3. Awards and Honors Section. If you are just out of school and have a lot of academic honors and awards you want to note on your resume and don’t have much job experience, you likely will have a separate awards and honors section on your resume.
If you do have a separate awards and honors section, add your Latin honors there.
4. Mini Awards and Honors Section for Each Degree. If you have several degrees from different institutions, you can have your education section separate from your honors and awards section, which may be a good approach if you have one degree.
However, if you have separate degrees, a more organized approach would be the Harvard Law school method: making mini awards and honors section below each degree.
When it comes to Latin honors like magna cum laude, there are certain rules you must follow.
1. Italicize the Phrase magna cum laude. If you are referring to Latin phrases and texts, you have to write the words or phrases in italics.
Latin honors are…well, Latin, so the rule definitely applies here.
Hence, when writing your honors on your resume, make sure that they are italicized.
2. Keep the phrase in lowercase. This rule might be harder to predict, but it is just as important: keep the Latin honors in lowercase letters.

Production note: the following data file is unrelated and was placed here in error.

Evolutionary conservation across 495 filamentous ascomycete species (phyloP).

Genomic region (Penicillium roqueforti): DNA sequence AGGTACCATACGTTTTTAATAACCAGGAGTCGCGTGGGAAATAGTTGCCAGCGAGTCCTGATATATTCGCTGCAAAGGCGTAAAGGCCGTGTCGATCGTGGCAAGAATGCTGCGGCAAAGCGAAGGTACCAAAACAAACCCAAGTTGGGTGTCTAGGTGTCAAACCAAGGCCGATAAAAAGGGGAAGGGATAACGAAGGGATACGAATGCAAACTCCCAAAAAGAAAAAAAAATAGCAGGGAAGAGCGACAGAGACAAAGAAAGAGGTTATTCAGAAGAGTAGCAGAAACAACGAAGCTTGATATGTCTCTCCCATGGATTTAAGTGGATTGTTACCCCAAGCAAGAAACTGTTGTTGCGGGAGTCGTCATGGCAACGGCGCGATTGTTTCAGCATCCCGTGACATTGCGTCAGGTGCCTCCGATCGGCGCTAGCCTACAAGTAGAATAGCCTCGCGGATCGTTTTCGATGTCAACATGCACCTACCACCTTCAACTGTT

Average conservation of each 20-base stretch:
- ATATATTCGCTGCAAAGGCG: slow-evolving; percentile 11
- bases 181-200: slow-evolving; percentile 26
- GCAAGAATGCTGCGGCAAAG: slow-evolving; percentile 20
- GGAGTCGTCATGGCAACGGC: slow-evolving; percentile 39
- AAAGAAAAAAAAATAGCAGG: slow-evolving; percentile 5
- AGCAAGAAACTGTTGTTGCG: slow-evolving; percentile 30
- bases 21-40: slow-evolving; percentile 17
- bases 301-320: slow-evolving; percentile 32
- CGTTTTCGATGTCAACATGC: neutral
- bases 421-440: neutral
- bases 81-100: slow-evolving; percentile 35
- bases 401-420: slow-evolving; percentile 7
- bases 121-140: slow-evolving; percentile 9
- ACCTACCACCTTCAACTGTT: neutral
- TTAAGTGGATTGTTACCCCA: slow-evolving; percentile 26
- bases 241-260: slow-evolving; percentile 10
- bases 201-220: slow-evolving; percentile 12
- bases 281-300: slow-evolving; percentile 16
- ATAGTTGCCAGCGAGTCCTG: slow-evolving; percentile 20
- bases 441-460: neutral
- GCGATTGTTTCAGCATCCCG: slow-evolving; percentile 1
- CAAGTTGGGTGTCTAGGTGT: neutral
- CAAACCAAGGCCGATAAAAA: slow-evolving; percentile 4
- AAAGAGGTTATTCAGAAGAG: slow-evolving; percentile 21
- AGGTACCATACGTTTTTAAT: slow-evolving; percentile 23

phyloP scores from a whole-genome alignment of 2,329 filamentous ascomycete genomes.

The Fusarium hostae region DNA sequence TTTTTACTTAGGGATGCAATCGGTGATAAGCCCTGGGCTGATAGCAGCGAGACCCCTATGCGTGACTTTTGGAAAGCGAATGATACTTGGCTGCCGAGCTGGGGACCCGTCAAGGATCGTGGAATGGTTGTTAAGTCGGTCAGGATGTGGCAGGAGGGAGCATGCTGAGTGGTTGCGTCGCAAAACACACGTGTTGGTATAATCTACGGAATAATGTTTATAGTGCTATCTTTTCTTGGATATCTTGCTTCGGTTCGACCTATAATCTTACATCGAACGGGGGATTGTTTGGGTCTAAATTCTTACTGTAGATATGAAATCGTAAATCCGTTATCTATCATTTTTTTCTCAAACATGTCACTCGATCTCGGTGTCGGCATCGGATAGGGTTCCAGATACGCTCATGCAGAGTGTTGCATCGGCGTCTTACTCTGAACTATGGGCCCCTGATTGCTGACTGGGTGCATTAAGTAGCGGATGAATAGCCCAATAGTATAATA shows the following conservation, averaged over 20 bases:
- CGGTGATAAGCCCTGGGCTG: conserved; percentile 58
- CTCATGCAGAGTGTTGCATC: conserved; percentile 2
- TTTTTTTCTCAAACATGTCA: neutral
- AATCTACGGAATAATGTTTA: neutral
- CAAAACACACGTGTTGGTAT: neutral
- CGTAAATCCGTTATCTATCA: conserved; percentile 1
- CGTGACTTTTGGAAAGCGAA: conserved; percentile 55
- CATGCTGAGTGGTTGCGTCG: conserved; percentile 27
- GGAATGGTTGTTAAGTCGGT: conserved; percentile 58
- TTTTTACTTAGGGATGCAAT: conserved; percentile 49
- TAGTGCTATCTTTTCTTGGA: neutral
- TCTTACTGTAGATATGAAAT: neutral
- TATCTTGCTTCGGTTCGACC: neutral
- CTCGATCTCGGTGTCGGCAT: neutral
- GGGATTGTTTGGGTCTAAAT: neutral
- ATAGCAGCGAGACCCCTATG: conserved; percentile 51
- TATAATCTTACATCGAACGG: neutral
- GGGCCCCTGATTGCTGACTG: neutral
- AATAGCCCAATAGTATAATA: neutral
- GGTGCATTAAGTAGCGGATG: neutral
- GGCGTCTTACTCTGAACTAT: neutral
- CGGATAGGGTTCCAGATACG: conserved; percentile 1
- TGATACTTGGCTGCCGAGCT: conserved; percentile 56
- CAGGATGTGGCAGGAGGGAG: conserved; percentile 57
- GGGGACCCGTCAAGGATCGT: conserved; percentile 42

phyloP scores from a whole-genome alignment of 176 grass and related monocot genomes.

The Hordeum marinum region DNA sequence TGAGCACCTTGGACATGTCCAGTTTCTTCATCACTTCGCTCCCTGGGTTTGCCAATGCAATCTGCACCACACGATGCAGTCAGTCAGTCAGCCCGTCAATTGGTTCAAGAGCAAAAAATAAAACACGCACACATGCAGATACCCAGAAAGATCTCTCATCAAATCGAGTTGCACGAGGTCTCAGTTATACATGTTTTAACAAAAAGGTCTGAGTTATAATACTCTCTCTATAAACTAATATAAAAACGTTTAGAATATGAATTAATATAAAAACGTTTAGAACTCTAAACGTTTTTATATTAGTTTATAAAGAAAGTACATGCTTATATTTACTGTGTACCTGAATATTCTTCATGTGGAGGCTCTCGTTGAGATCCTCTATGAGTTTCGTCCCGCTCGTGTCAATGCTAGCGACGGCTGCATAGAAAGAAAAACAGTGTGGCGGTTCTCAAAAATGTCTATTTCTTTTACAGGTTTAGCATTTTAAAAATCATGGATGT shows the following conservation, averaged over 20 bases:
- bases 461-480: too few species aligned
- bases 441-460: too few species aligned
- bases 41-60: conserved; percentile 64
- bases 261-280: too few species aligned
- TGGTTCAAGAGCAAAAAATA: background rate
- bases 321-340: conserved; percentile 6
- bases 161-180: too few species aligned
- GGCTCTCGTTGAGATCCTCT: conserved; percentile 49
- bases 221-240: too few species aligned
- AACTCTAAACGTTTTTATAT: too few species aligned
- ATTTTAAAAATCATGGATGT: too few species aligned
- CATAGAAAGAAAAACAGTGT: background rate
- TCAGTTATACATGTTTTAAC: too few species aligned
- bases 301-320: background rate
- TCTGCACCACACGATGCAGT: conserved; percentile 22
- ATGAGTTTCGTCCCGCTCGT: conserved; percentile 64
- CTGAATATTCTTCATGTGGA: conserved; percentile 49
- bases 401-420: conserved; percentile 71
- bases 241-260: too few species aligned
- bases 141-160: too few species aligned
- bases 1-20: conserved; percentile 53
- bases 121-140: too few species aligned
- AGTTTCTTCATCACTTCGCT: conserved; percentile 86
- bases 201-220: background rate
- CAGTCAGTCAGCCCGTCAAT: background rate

3. Don’t add anything to the phrase. Finally, saying that you graduated magna cum laude is not correct. Keep it to magna cum laude.
Finally, you may be asking how to list Latin honors on a resume. Should anything go with it?
Specifically, how does your placement of GPA matter when you also list Latin honors?
Latin honors show that you graduated within a certain GPA range, as determined by your school. So should you add both your GPA and Latin honors to the resume?
You do not need to add both, but you can put your GPA in parentheses next to the grade distinction if you prefer.
What about other academic honors?
Decide what you think is most important. You don’t need to list every academic honor you have ever received in school. Listing Latin honors, your GPA, graduating with honors, Dean’s list, etc, all together on one application can seem a bit much and is redundant.
Graduating from school with Latin honors is a big achievement.
Although many people graduate college these days, not many graduates with Latin honors, especially magna cum laude. If you were able to snag that upper-level Latin honors on your way out of college, you want to hold onto it.
Adding Latin honors, especially magna cum laude, to your resume could give it the extra boost it needs to make you stand out among the crowd of job-seekers.
If you do decide to add it to your resume, just remember:
Follow the rules on how to write Latin honors out.
Place the honors in your resume based on what you want to emphasize to employers.
Most of all, don’t be redundant with all the honors and distinctions.
They get it — you are a smartie.
We hope that you follow the tips written out in this article and make your resume that flawless, next-level application document you need to land your next job.